At the time, the chief minister of Gujarat was Narendra Modi, from the Hindu nationalist Bharatiya Janata Party. Modi, who is now India’s prime minister, was accused of claiming that Hindus should be allowed to vent their anger and of being slow to quell the violence. He has repeatedly denied the allegations. But the controversy over Modi’s role has resurfaced following the release of a BBC documentary that suggests he was directly responsible and cites a secret British government report that concluded the events had “the hallmarks of an ethnic cleansing”. The documentary has not aired in India but was fiercely condemned by the Modi government. Last weekend, the government invoked emergency powers to prevent the documentary from being screened and to order the removal of clips that were shared on YouTube and Twitter.

Arindam Bagchi, a spokesperson for India’s foreign affairs ministry, told reporters: “The bias and lack of objectivity and frankly continuing colonial mindset are blatantly visible.”

Since becoming prime minister in 2014, Modi has been accused of curbing press freedoms and legitimising discrimination against Muslims and other minorities.

The BBC said in a statement that the documentary was “rigorously researched” and based on interviews with a wide range of witnesses and experts.

“We offered the Indian government a right to reply,” the broadcaster said. “It declined to respond.”

Spotlight: Egypt in crisis

For more than 80 years, Egypt has subsidised its bread, which has boosted demand for it in a nation where the average wage is about $45 a week. The subsidies have also made Egypt, which is dry and ill-suited to mass grain production, the world’s largest importer of wheat. In 2020, Egypt imported about 50 per cent more wheat than China, the second-largest importer.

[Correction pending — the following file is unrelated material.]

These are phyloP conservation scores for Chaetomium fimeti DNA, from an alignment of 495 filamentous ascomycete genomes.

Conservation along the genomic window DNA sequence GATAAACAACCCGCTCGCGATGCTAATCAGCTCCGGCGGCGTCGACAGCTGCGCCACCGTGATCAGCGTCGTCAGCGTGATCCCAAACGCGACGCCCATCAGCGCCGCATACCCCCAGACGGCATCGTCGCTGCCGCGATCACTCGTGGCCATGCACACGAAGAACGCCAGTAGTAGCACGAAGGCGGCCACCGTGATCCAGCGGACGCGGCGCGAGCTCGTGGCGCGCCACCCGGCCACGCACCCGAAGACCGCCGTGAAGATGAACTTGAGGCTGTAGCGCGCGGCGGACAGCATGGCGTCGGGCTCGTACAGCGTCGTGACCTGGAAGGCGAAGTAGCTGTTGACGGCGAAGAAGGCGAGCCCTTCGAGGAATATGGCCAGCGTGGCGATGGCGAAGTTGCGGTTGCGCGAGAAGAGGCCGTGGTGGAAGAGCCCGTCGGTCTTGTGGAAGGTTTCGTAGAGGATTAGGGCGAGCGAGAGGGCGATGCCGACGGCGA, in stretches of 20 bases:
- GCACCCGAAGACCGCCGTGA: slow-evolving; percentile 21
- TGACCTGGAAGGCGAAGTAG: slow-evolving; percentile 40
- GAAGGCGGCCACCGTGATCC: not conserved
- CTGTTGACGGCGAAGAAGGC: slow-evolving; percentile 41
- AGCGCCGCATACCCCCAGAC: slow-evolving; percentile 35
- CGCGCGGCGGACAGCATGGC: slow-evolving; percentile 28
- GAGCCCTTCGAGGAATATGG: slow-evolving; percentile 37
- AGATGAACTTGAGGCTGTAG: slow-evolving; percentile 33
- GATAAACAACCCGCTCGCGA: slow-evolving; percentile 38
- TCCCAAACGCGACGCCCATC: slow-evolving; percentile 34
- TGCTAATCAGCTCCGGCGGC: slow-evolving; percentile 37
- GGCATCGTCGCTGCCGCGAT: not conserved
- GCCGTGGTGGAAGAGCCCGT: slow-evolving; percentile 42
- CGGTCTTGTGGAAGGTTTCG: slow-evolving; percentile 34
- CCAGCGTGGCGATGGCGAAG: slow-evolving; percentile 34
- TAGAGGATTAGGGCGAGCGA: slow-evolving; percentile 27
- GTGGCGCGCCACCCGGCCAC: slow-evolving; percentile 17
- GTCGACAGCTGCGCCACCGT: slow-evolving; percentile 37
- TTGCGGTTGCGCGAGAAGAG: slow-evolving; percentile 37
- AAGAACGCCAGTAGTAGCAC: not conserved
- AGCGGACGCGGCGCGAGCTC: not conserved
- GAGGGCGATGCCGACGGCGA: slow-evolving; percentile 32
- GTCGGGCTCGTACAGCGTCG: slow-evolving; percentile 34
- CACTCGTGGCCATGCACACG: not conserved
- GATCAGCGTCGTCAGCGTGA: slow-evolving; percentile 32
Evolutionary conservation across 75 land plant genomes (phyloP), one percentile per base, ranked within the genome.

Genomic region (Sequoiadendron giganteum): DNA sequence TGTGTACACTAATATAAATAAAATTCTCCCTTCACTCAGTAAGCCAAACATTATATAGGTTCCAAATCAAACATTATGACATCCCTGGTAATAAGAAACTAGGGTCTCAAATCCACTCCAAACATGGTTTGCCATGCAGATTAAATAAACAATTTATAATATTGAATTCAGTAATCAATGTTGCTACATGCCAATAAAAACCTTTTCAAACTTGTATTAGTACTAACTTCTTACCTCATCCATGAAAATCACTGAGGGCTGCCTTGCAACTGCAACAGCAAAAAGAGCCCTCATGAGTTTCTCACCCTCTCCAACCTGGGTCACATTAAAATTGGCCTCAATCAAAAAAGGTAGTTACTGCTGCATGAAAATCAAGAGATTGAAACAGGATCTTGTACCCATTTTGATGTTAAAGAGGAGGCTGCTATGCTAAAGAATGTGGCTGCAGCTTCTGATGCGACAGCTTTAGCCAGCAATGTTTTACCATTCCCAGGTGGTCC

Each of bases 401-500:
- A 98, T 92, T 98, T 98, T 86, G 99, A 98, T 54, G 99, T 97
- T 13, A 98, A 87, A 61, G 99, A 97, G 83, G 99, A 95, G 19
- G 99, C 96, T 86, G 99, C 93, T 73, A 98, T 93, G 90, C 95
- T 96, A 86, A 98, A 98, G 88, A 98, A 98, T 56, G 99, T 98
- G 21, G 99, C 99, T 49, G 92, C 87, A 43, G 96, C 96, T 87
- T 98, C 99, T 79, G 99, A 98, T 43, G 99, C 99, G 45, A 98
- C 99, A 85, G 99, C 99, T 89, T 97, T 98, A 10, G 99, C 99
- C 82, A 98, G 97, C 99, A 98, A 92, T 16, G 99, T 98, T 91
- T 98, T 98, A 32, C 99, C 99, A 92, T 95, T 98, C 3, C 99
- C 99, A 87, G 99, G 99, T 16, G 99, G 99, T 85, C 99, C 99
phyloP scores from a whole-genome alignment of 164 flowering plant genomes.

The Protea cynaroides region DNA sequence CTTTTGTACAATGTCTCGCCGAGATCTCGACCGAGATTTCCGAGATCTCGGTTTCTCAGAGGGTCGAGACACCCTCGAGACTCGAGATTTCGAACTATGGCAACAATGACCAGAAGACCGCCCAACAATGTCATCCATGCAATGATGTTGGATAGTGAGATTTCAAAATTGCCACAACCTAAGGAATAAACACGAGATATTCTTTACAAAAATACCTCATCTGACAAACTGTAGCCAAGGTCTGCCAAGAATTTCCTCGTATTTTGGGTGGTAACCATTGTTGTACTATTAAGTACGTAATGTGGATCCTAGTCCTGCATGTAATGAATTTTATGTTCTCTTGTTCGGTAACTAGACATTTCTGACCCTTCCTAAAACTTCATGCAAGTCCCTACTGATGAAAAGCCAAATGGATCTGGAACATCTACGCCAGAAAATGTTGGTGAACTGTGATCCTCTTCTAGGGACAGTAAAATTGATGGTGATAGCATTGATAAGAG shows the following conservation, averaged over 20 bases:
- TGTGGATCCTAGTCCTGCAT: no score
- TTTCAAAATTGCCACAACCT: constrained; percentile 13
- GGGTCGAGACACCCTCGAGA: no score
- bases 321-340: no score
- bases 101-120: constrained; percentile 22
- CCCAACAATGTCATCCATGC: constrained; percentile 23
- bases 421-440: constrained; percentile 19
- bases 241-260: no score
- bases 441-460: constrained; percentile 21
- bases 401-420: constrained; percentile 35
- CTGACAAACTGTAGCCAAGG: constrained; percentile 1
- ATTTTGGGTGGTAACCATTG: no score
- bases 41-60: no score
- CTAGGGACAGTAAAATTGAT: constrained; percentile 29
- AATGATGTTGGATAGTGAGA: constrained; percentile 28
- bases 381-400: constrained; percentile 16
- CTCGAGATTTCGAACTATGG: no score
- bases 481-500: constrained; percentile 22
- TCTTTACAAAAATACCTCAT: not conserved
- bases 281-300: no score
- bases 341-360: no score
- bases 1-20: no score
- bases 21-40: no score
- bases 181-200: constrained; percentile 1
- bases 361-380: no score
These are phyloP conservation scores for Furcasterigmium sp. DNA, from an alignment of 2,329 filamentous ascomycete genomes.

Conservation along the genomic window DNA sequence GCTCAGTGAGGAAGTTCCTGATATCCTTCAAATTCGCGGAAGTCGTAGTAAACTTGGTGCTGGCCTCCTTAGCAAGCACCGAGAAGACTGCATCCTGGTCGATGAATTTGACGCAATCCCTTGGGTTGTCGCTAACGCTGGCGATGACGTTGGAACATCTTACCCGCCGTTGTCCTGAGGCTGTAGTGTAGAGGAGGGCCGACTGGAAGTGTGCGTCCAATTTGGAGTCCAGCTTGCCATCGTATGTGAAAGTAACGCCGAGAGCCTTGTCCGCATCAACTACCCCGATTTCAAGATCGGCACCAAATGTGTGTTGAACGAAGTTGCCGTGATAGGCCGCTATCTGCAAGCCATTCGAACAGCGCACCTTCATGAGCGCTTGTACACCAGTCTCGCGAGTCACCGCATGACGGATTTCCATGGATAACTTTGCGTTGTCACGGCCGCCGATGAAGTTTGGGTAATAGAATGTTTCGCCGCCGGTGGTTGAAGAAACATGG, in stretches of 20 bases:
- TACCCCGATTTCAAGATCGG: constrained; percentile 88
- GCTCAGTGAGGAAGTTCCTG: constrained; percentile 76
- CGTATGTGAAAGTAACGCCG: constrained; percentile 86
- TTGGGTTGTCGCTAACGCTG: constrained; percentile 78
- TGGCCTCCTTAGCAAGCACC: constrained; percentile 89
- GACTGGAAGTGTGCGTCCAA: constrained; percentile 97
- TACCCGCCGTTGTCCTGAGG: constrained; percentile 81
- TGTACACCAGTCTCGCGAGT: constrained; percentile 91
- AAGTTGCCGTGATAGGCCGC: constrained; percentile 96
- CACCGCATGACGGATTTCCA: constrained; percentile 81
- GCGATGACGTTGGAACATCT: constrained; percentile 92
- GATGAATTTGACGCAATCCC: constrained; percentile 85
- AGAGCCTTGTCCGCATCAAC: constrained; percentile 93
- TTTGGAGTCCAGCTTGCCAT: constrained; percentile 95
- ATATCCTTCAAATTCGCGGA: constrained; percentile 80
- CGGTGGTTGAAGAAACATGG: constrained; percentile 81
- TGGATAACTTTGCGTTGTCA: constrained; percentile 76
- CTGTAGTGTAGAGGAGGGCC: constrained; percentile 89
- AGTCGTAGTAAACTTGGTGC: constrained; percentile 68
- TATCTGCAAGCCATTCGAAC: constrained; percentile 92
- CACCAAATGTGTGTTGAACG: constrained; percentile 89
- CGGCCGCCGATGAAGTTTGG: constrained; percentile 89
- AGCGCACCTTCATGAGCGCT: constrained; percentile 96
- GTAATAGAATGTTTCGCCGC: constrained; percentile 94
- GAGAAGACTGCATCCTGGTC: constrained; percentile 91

But the invasion of Ukraine curbed the flow of wheat from Ukraine and Russia – two of the world’s biggest suppliers – and sent prices soaring. The war also caused a drop in visitor numbers from Russia and Ukraine, two of Egypt’s main sources of tourists.These setbacks, combined with surging global inflation and soaring public debt, have left Egypt on the brink of economic collapse. Wages have slumped, the currency has halved in value and food has become so unaffordable the government recently recommended that people eat chicken feet, one of the cheapest meat items. The government has also expanded its bread subsidy program, which will require greater imports of wheat, despite the weakness of the Egyptian pound.

The crisis has led to growing questions about the policies of President Abdel Fattah al-Sisi, a former army chief who seized power in a military coup in 2013. He has embarked on a massive infrastructure program, including projects such as a new capital, the expansion of the Suez Canal, Africa’s tallest skyscraper and the world’s longest monorail. He has also transferred control of large parts of the economy to the military, which now runs pasta factories, hotels and movie studios.

Wary of a backlash, the president has blamed the current crisis on the war in Ukraine and the pandemic. At a speech on Monday to mark Police Day, he defended his mega-projects, saying: “There wasn’t anything unimportant that we worked on, or a miscalculation that we made.”

Officially, Police Day fell on January 25, which marks the anniversary of Egypt’s Arab Spring uprising that led to the toppling of a dictator and the election of a new government, which President Abdel Fattah overthrew.

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This article was first published in the print edition of The Saturday Paper on January 28, 2023 as "Germany allows the release of tanks to Ukraine".